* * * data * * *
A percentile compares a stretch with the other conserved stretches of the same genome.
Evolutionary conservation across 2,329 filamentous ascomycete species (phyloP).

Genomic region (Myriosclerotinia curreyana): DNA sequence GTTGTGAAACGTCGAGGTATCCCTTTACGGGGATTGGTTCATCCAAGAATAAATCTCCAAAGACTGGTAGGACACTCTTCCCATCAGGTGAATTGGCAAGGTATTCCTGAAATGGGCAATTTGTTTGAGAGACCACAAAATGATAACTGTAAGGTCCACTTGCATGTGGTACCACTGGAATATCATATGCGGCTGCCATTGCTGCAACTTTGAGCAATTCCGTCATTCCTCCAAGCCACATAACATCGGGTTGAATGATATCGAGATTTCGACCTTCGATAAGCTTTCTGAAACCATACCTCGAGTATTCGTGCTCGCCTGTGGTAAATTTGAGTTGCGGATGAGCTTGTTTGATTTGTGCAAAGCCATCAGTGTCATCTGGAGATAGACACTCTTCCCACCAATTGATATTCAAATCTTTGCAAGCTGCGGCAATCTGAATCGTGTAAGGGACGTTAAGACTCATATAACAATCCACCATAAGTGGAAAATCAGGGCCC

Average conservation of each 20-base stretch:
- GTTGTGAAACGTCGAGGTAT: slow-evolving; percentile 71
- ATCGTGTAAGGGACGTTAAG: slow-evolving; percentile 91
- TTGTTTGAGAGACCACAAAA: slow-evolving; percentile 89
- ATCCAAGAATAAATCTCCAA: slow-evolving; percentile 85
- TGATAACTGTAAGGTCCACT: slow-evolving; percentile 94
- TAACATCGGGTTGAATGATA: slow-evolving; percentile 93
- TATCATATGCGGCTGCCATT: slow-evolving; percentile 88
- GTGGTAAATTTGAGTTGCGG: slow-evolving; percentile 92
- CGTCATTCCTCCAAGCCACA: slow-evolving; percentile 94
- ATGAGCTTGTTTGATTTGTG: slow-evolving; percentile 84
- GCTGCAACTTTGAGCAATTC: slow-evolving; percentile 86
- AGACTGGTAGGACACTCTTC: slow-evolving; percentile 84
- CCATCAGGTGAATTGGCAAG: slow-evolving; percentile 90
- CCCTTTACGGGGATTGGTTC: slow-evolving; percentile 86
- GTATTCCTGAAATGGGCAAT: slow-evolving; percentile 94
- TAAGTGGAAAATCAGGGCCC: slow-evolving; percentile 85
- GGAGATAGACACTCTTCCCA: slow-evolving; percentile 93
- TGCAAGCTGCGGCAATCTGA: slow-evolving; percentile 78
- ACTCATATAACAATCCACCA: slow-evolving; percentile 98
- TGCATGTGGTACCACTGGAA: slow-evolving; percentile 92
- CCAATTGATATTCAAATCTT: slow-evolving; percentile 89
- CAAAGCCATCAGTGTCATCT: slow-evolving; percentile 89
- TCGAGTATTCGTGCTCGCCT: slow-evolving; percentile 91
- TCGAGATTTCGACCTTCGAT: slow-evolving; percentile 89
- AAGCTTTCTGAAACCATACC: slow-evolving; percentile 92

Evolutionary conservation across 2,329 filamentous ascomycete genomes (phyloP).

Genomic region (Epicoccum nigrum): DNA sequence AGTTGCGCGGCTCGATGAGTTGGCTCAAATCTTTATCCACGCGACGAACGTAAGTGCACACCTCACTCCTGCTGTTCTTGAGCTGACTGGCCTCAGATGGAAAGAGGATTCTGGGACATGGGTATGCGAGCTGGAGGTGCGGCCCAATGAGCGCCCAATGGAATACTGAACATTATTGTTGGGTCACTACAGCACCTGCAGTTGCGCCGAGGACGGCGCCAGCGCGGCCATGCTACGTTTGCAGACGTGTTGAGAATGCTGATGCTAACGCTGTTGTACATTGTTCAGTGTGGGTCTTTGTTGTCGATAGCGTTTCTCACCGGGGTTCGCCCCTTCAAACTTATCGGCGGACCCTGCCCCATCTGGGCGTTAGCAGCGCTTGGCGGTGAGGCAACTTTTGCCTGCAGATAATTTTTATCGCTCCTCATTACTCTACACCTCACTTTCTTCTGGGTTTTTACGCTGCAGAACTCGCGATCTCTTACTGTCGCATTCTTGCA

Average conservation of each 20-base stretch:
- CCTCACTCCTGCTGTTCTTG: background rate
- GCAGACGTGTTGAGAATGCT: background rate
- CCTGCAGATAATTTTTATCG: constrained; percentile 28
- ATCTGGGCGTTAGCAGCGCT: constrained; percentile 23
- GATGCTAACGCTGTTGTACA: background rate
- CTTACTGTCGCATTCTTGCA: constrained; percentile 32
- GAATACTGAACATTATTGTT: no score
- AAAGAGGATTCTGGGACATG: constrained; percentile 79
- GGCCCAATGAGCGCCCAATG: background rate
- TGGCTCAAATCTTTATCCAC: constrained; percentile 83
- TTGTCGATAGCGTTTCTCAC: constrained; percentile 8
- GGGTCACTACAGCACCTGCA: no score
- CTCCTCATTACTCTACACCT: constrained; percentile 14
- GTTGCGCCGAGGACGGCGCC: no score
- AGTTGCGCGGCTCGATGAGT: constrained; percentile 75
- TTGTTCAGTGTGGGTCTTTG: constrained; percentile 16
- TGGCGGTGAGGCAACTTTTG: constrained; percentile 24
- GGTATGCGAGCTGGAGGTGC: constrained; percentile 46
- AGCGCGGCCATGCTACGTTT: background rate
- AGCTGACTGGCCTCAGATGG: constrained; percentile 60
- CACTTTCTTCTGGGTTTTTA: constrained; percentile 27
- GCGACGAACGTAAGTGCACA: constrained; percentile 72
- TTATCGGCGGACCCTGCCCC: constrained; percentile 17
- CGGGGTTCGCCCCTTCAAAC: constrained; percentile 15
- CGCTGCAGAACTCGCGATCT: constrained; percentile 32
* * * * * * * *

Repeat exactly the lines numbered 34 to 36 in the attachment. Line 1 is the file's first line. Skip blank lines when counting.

- GCAGACGTGTTGAGAATGCT: background rate
- CCTGCAGATAATTTTTATCG: constrained; percentile 28
- ATCTGGGCGTTAGCAGCGCT: constrained; percentile 23